If you are in Quebec City this Thursday, March 15, there is a Canada Reads event taking place at The Morrin Centre at 7pm. I won't be there but author Neil Bissoondath will be talking about my book. You can hear a little teaser and his thoughts during an interview with CBC Radio's Breakaway host Saroja Coelho here. And if you can't make the event, parts of it will be aired on Breakaway next week. I'll post a link when it's online. (I feel like I say this often about links and then never get around to posting them. I'm working on it. A link round up of some sort is coming. Promise!)

And finally, recommended reads! Here is a short story that I loved and listened to three times last week. It's Antonya Nelson's "Naked Ladies" read by Lorrie Moore. I also just devoured Elisabeth de Mariaffi's latest novel HysteriaIt's a thriller set in the 50s. That's really all you need to know. And I'm nearing the end of Madeleine Thien's Do Not Say We Have Nothing, which of course I'm the last person in this country to read. It's beautiful and I'm totally stuck in, wanting to know what happens next.

Hey, Ladies!

DEAL NEWS first: We've sold Arabaic language rights for The Boat People to Fawasel Publishing! It's ironic that one of my first foreign language deals is for Arabic rights. When I was a kid in Dubai, Arabic was hands down my worst class. My parents even hired a tutor and one of my earliest memories was kicking up a massive tantrum when it was time to go for those lessons (I was a brat). In school, the language teacher was a terrifying woman who used to march up and down the aisles checking our progress. She had a ruler that she held with one hand and smacked against the palm of the other. And that ruler, more often than not, ended up across my knuckles because I wrote too slowly. I hated Arabic with a passion but now, as an adult, I think it's actually quite a beautiful language. I love that it's written right to left. I love the way it looks on the page, flowing like a river. But I digress...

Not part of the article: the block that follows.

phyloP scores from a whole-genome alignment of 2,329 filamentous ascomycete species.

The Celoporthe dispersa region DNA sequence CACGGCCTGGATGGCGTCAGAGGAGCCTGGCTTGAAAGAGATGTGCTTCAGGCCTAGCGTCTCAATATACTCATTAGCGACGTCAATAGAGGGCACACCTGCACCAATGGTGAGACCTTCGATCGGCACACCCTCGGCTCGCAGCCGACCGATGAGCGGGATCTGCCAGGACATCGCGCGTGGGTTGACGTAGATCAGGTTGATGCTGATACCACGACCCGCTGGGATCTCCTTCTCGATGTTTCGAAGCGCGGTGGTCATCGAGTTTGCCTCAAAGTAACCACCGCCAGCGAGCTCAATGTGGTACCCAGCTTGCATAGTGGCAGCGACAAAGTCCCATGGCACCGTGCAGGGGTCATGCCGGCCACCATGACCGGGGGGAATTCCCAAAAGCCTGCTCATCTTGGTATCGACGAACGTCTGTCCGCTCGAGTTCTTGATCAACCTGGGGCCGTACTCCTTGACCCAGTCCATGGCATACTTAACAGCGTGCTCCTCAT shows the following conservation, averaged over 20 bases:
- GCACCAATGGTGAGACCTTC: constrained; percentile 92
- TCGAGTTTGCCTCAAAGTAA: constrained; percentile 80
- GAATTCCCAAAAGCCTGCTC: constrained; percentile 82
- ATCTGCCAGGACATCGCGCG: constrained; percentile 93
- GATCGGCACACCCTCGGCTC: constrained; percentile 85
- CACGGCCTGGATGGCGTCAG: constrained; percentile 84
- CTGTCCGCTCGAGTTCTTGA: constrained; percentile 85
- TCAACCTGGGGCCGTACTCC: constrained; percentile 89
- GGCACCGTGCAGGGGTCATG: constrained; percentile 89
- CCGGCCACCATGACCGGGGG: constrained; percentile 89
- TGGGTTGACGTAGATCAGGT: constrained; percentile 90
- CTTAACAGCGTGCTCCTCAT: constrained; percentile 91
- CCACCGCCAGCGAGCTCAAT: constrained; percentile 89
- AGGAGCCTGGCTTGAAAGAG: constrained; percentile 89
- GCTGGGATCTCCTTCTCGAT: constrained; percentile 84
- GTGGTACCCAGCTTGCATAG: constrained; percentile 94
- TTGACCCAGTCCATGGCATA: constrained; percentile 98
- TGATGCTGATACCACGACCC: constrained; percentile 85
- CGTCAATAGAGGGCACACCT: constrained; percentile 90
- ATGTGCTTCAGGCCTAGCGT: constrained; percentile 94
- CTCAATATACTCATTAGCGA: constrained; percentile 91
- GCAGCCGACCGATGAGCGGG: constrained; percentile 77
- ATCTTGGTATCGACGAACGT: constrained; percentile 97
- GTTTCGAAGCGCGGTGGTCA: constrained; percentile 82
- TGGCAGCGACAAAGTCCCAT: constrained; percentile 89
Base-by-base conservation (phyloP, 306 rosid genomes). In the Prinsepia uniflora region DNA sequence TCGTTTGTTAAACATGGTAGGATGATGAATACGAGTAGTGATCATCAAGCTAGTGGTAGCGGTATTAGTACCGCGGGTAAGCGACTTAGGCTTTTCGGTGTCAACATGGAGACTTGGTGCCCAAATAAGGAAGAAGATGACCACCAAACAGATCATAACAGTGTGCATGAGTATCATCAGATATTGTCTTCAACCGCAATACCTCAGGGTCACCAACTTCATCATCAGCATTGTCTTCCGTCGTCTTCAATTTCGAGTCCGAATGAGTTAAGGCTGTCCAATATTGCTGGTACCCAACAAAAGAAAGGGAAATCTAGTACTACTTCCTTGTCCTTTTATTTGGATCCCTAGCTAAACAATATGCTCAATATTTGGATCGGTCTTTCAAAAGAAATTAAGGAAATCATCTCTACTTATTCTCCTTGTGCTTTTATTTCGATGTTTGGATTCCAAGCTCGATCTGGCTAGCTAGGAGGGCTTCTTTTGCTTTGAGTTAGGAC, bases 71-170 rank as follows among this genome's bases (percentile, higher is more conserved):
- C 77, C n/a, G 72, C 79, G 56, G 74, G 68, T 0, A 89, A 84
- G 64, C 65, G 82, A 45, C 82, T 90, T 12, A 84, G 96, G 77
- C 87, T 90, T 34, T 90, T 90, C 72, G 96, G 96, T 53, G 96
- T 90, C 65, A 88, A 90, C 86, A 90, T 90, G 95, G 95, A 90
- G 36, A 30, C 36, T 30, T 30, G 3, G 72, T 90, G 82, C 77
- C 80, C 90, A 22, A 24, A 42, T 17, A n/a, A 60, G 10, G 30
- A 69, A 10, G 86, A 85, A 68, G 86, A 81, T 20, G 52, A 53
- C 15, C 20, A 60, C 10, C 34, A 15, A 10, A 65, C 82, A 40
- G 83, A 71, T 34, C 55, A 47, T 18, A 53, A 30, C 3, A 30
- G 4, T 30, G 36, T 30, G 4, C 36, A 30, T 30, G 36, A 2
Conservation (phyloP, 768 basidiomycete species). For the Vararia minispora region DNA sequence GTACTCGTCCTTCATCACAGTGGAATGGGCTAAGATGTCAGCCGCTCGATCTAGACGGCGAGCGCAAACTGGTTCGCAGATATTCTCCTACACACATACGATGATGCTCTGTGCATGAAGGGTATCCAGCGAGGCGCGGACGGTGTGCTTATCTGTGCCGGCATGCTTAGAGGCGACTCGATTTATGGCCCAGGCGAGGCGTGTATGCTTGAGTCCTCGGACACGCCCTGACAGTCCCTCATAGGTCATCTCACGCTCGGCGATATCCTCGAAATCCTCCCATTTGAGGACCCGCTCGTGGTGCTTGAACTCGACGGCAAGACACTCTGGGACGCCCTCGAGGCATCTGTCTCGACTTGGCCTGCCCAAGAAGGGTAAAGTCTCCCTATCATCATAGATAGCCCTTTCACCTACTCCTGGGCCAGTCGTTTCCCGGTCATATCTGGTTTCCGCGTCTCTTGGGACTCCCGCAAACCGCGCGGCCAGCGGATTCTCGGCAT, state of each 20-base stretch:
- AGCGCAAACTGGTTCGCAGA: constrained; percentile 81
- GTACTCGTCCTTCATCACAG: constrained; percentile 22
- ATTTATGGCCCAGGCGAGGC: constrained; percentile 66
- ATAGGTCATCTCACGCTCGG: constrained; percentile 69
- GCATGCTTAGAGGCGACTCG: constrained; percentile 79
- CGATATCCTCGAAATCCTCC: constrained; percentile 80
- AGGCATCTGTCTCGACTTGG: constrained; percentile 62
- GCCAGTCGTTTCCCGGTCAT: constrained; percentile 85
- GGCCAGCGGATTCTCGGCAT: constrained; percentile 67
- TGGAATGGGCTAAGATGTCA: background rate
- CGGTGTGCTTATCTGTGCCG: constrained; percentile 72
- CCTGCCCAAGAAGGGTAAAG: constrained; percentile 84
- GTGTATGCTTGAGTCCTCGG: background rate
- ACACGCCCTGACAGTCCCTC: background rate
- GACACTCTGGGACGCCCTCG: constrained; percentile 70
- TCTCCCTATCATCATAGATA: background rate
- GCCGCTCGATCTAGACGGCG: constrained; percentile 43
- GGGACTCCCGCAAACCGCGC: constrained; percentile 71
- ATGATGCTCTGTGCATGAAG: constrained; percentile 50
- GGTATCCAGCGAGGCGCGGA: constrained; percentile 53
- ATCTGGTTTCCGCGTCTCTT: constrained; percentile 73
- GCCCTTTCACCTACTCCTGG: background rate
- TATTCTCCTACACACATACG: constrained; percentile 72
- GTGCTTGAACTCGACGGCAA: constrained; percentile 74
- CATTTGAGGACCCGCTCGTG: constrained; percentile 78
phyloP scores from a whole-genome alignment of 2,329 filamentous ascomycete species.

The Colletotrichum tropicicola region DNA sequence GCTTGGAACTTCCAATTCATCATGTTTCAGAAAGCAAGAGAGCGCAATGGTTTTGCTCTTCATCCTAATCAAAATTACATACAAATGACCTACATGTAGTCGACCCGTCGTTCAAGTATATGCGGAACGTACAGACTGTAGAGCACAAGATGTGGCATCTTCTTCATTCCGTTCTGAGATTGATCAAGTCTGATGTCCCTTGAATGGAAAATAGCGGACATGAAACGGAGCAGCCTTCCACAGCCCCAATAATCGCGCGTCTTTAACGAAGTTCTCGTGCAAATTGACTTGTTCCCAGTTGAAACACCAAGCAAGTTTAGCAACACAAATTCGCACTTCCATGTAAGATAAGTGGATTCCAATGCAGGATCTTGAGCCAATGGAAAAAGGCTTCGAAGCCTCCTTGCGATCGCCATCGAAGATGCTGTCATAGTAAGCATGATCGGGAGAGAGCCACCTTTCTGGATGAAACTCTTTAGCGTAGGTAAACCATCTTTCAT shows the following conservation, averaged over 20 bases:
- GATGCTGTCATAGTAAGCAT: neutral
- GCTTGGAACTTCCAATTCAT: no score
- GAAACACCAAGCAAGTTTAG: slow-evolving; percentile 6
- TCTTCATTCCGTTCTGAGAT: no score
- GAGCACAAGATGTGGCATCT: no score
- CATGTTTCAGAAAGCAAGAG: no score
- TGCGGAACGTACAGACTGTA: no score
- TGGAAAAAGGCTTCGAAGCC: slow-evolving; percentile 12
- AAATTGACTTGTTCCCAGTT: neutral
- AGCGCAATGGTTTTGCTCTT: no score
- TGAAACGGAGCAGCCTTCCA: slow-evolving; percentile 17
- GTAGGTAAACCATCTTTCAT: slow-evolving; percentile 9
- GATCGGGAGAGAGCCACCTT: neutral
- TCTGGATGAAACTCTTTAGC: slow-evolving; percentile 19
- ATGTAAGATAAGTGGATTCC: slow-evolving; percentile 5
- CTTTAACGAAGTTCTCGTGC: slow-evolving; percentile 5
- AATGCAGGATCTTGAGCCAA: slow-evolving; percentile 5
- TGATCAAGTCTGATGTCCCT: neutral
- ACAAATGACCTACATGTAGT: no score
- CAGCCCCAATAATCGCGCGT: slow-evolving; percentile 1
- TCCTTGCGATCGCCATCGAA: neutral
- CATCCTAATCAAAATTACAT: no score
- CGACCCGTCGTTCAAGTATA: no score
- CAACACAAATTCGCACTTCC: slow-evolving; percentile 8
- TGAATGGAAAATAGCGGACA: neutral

This book deal, like all the others, would not have happened without my hard-working, whip-smart agent, Stephanie Sinclair. She is just one in an army of women who made my career possible and The Boat People a success. Other notables include my three editors: Anita, Melissa, and Margo, and my marketing/ publicity team: Erin, Charlotte, and Sarah. And then there were all the early readers and the other writers who gave me advice, a leg up, loaned their time and talents: Lisa (x2), Carrie, Susan, Melissa, Kristen, Elisabeth, Megan....there are too many to name.

In honour of International Women's Day the CBC complied a list of 18 women authors to read in 2018. The list includes my pal Eva Crocker, whose debut collection made a big splash last year. For those of us in St. John's, Eva's work has been our little secret for a few years and I'm always happy to see her get the wider praise she deserves. Also on the list: the wonderful Djamila Ibrahim, Canisia Lubrin, and S.K. Ali. Every time my name or my book makes one of these lists, I always feel so honoured by the company. 

For IWD2018, I also did an interview with Kobo about the importance of questioning authority, speaking up, and getting your elbows out. Other interviewees include literary heavyweights Eden Robinson, Zoey Lee Peterson, and Gurjinder Basran. (Parenthetically I just read Basran's Someone You Love Is Gone on the flight to Vancouver and was blown away. It's an arresting, gorgeous novel).

It's March 8th but when your social and family and work circles are filled with loud, brash, opinionated, clever, creative, hard-working ladies, every day is defined by women. I’m so fortunate in this regard, to have been raised by a mother who worked in finance and brought home the proverbial and literal bacon (although there was an unfortunate stretch where said bacon was of the turkey variety), who taught me how to expect good things and showed me by example how to make them happen. And I am surrounded by aunts and cousins who refuse to shut up. (Try. And. Make. Us.)

In the interview with Kobo I said that there's no substitute for sensible real life women. Surrounding yourself with the right people will undo and mitigate so much of the damage that is heaped on us by social media and advertising and sexual predators. I'm grateful for my girl friends who are rock stars who inspire me daily with their marathons and child-rearing and kick ass careers. They are teachers and doctors and mothers and executives and artists making this world a better place with their compassion, their humour, and most of all their persistence.

March 8th is just one day on the calendar. What is important, as women, is how we live our lives every day of the year. In closing, I'm going to quote Gurjinder Basran whose advice can be applied to writing as well: "I would tell them that confidence isn’t inate. It is something that builds with experience. So, to have confidence to speak up, they simply must start. Nothing magical ever happens in our comfort zones!"